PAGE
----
Also, you risk making things worse when floating a floor. It is no small challenge to get the MSM low enough in frequency to ensure that your efforts are positive, and the expense and/or labor won't ever be small to truly successfully float a floor.
I know slabs can be problems, but for AIRBORNE (as opposed to impact sounds, where they are a real problem) noise, they aren't going to cause your whole project to be bad unless they are really cracked or something along those lines, allowing an air path under the walls.
5. Cut things. When possible, just cutting structural connections can be a great help with flanking noise (mostly via floors). Don't cut anything that would cause danger to yourself via water/mold or structural weakening, and always ask the local building inspector if at all in doubt.
6. Cover your entire door with sound absorbing material. Some foam or 703 or whatever. Leave a space around the door knob if you need to, but cover the entire door. (don't bother with this on walls)
7. if your wall is decoupled (staggered studs, resilient channel, double studs, sound clips, etc.) then your wall will benefit from a deeper air cavity (such as using 2x6 studs -vs- 2x4 studs). But if your wall is not decoupled (single wood stud or single rigid steel stud, and to an extent single flexible steel stud), depth is just wasted space and $$$. IR818 from the NRC has sufficient data to justify this statement.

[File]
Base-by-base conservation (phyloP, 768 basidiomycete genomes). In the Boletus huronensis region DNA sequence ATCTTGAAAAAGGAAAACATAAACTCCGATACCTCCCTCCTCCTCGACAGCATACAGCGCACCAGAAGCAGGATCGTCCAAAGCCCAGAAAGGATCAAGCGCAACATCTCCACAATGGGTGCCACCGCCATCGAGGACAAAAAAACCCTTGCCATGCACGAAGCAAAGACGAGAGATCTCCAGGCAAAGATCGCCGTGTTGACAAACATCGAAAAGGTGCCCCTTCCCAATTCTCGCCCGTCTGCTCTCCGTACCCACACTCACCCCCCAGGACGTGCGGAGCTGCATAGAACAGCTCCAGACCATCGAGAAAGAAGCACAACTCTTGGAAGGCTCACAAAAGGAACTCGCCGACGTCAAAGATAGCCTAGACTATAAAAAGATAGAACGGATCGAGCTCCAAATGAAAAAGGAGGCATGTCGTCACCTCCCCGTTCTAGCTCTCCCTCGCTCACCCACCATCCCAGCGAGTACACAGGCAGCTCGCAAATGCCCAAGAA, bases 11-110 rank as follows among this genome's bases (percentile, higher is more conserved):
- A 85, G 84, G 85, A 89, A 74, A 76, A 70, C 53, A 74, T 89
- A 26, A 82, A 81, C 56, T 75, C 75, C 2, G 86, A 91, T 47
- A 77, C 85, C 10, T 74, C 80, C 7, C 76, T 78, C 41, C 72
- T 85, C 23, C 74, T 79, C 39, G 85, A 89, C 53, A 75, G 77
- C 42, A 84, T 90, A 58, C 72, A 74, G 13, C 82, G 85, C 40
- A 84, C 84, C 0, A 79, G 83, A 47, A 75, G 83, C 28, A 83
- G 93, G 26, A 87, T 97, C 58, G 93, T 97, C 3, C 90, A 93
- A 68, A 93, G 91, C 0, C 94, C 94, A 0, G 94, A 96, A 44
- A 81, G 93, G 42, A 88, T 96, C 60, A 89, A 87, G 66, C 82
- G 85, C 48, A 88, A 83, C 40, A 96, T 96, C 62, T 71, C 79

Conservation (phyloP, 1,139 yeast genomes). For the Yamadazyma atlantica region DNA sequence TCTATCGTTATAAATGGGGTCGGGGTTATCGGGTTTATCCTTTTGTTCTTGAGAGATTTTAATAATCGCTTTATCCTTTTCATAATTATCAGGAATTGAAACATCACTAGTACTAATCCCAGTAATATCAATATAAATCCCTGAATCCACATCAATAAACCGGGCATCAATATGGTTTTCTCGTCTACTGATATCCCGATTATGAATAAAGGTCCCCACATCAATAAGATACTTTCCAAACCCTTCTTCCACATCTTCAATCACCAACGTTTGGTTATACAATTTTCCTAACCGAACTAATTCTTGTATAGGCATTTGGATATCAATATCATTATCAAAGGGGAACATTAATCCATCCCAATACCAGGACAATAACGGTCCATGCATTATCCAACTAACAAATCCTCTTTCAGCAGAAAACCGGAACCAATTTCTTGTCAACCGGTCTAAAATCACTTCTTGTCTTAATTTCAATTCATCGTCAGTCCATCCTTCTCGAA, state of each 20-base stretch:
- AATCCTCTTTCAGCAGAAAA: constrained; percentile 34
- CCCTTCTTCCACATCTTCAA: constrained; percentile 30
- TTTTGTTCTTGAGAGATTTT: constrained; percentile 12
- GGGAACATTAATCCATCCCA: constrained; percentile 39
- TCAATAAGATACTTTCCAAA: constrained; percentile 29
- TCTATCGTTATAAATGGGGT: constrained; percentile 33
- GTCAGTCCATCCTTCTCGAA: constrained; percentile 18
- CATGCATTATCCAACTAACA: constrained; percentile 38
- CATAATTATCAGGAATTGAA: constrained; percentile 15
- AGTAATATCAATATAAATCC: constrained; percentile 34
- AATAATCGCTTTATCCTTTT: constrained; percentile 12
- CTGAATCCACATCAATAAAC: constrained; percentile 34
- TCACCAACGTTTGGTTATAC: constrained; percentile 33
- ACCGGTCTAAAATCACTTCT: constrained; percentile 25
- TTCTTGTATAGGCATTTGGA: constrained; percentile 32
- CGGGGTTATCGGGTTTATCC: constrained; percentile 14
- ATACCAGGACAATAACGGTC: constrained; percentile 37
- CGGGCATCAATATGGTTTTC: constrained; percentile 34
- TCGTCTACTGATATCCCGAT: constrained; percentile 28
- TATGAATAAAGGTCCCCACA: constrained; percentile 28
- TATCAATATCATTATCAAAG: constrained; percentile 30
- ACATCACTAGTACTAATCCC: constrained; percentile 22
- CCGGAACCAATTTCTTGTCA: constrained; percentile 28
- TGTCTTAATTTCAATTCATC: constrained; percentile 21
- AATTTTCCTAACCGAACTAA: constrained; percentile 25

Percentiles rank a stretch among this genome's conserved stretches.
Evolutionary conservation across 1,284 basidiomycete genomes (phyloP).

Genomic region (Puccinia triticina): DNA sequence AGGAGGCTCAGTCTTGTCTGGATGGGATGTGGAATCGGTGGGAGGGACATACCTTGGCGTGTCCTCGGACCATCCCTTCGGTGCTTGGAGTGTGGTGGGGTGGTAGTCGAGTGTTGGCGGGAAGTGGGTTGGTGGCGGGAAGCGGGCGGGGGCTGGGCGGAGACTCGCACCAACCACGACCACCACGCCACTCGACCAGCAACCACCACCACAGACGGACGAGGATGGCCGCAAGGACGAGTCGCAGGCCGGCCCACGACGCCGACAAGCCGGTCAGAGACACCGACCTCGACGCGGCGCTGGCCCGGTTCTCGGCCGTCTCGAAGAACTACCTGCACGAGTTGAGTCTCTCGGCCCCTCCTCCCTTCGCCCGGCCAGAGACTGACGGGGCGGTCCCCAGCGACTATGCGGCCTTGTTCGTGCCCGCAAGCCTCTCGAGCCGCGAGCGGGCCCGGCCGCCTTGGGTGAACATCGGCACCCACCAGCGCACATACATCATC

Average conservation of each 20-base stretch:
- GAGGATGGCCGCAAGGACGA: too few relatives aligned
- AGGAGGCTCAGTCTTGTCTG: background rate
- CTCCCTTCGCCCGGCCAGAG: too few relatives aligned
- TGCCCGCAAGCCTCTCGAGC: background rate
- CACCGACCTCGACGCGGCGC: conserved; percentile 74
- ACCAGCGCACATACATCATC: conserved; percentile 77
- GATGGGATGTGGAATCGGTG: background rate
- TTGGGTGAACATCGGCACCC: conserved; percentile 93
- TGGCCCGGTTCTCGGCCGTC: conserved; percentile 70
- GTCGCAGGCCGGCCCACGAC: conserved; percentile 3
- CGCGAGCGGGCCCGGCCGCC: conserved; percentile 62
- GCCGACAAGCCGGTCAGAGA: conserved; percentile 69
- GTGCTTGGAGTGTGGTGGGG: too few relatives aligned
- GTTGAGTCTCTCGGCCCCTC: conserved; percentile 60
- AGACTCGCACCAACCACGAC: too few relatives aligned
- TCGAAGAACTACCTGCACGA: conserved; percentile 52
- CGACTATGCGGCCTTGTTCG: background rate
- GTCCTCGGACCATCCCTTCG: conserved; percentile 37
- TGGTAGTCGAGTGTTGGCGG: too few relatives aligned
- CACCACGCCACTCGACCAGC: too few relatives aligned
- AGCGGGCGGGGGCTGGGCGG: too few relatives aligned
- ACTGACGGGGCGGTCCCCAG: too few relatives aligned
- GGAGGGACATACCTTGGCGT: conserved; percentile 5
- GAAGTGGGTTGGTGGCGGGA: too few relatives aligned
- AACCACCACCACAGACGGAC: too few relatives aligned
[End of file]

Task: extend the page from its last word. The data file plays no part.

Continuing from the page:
8. $$$/lb. Thats the most important factor when selecting what type of panel to use. Plywood? Drywall? Cement board? The best choice is basically always drywall because its least expensive per pound, and drywall is basically always the best choice or basically all walls or ceilings. don't make a drywall floor or door.
There is no magical nothing to wood or cement or whatever relative to gypsum. None at all.
Is 5/8" plus 1/2" best? is 3x1/2"? whichever is cheapest in $$/lb
9. don't risk weird decoupling schemes that aren't tested. Things like little homemade brackets here or strips of foam there may - in at least some cases in my tseting experience - work against you as much as they help. I know its easy to get caught up with the details of "caulk-vs-mudding my inner seams" or "do i need some foam here", but its really simpler than all that most of the time.
10. When selecting a method of decuopling, alot of the work we have done has shed some light on how the different methods behave, and i summarize here. This gets a bit long.
The data from IR761 would seem to show that thin-gauge (25 gauge) steel studs and resilient channel over wood or rigid steel studs perform largely the same. And when looking at STC ratings, most of the historical data tends to favor either of those methods over staggered studs.
However, the situation is this when scrutinized over a wider range of wall weights and frequencies: